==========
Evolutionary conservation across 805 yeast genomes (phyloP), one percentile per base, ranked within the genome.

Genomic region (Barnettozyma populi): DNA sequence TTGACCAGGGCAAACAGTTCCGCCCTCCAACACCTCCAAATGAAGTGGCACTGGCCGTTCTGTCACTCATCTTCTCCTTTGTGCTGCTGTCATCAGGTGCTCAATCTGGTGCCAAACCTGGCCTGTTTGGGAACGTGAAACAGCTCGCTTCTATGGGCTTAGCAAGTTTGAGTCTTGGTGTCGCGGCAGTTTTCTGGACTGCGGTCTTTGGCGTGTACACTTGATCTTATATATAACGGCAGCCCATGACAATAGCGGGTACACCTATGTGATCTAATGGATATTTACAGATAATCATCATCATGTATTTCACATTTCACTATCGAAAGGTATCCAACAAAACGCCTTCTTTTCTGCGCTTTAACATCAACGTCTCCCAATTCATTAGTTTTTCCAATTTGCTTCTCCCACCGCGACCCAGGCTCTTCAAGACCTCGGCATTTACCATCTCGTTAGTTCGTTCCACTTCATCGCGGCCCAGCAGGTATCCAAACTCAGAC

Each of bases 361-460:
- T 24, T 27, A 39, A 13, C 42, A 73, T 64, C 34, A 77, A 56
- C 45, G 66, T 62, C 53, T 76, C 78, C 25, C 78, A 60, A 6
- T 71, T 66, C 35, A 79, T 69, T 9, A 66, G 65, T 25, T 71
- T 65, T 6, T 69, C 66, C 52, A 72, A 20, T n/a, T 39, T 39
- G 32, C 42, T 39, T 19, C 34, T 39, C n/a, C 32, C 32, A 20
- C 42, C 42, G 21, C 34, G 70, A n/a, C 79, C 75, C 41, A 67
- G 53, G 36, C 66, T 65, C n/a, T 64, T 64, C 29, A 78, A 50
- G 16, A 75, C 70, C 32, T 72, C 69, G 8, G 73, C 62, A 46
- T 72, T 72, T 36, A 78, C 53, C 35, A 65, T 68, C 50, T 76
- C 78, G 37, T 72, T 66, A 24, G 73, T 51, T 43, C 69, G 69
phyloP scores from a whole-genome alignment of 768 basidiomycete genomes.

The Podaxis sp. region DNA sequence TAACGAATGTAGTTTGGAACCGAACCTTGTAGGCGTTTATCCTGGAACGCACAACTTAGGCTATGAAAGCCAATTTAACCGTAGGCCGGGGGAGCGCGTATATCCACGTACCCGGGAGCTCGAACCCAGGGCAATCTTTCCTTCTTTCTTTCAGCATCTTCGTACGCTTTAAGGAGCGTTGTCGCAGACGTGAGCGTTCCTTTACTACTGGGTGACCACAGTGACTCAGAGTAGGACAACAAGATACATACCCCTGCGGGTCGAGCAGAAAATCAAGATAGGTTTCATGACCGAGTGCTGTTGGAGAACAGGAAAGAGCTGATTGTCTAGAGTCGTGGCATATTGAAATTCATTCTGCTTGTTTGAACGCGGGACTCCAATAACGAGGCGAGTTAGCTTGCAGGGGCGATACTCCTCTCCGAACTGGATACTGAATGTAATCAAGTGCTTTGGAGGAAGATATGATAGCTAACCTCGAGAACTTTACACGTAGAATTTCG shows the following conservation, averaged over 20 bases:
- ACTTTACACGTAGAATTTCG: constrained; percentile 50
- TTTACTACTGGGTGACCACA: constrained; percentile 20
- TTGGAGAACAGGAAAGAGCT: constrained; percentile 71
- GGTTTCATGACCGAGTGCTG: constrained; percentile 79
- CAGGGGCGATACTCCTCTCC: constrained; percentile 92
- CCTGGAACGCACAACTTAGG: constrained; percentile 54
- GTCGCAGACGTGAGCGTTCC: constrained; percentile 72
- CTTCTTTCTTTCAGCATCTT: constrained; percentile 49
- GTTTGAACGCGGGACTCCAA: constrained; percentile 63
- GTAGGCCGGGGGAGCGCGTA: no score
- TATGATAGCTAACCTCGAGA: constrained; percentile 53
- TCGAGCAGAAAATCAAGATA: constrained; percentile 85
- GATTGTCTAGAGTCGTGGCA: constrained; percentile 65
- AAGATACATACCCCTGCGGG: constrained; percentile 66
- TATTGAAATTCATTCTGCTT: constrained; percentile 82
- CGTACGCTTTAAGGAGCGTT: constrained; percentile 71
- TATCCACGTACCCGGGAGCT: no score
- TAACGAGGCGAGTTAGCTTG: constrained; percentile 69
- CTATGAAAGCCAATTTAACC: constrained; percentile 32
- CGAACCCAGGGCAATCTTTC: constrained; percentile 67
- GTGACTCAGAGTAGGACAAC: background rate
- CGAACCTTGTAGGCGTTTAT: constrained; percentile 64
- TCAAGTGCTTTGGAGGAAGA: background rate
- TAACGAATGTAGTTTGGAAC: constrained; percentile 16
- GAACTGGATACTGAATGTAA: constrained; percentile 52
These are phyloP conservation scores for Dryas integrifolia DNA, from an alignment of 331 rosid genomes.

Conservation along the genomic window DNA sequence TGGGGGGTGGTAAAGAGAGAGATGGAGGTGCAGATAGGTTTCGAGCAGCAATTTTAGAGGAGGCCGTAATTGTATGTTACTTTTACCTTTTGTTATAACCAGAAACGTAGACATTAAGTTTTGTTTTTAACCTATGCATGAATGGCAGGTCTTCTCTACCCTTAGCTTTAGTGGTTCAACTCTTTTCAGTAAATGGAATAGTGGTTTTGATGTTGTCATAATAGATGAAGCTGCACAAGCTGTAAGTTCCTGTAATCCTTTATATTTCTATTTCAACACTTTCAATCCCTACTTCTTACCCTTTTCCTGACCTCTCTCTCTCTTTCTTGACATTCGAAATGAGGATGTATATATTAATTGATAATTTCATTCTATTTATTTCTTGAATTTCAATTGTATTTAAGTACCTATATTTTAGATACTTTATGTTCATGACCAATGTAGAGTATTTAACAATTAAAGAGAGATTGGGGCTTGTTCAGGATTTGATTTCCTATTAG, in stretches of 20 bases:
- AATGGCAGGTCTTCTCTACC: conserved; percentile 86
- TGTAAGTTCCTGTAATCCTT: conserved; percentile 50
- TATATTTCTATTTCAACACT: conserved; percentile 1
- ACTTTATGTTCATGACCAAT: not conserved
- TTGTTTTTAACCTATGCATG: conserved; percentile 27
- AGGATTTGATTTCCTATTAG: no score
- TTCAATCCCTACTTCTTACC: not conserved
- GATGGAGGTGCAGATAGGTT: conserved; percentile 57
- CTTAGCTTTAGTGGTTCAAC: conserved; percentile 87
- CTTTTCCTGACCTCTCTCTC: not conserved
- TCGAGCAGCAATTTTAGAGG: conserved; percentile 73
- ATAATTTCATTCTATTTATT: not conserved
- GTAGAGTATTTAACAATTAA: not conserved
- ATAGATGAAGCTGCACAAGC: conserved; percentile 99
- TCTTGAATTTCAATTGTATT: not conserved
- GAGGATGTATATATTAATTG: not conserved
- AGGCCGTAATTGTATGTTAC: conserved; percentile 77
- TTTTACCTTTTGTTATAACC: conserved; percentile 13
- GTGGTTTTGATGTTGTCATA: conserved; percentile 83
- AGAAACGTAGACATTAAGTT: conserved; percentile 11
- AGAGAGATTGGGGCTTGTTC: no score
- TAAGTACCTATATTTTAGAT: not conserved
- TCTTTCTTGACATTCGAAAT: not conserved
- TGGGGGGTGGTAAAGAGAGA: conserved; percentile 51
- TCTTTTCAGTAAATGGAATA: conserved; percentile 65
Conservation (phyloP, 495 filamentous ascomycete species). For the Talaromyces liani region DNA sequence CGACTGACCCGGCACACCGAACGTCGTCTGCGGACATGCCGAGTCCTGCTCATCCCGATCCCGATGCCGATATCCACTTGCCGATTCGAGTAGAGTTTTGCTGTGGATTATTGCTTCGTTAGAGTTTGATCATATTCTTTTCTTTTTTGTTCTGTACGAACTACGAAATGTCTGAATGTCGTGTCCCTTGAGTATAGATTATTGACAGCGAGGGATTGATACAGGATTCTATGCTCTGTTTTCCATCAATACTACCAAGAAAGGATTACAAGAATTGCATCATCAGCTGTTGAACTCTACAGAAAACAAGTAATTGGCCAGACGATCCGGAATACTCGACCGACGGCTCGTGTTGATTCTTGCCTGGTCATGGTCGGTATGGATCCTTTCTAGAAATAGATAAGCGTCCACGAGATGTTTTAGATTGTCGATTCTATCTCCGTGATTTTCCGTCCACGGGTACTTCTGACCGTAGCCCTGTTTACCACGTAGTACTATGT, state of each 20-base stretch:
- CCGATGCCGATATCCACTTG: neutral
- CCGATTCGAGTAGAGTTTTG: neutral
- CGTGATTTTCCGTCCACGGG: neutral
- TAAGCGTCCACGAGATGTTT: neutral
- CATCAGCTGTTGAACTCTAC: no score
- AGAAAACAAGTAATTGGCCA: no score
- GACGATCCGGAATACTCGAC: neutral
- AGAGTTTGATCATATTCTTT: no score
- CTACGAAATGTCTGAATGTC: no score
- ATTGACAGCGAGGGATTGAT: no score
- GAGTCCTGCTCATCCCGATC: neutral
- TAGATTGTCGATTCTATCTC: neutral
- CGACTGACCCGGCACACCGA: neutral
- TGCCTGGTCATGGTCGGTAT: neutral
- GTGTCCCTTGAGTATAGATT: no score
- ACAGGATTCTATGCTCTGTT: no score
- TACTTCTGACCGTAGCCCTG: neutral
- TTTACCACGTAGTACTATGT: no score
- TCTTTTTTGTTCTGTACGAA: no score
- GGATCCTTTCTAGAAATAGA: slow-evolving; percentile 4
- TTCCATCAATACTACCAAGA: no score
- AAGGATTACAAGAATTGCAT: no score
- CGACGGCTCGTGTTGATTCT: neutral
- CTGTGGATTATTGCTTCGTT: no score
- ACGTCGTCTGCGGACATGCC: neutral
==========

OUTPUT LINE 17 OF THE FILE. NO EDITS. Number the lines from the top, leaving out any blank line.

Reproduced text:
- TTTACTACTGGGTGACCACA: constrained; percentile 20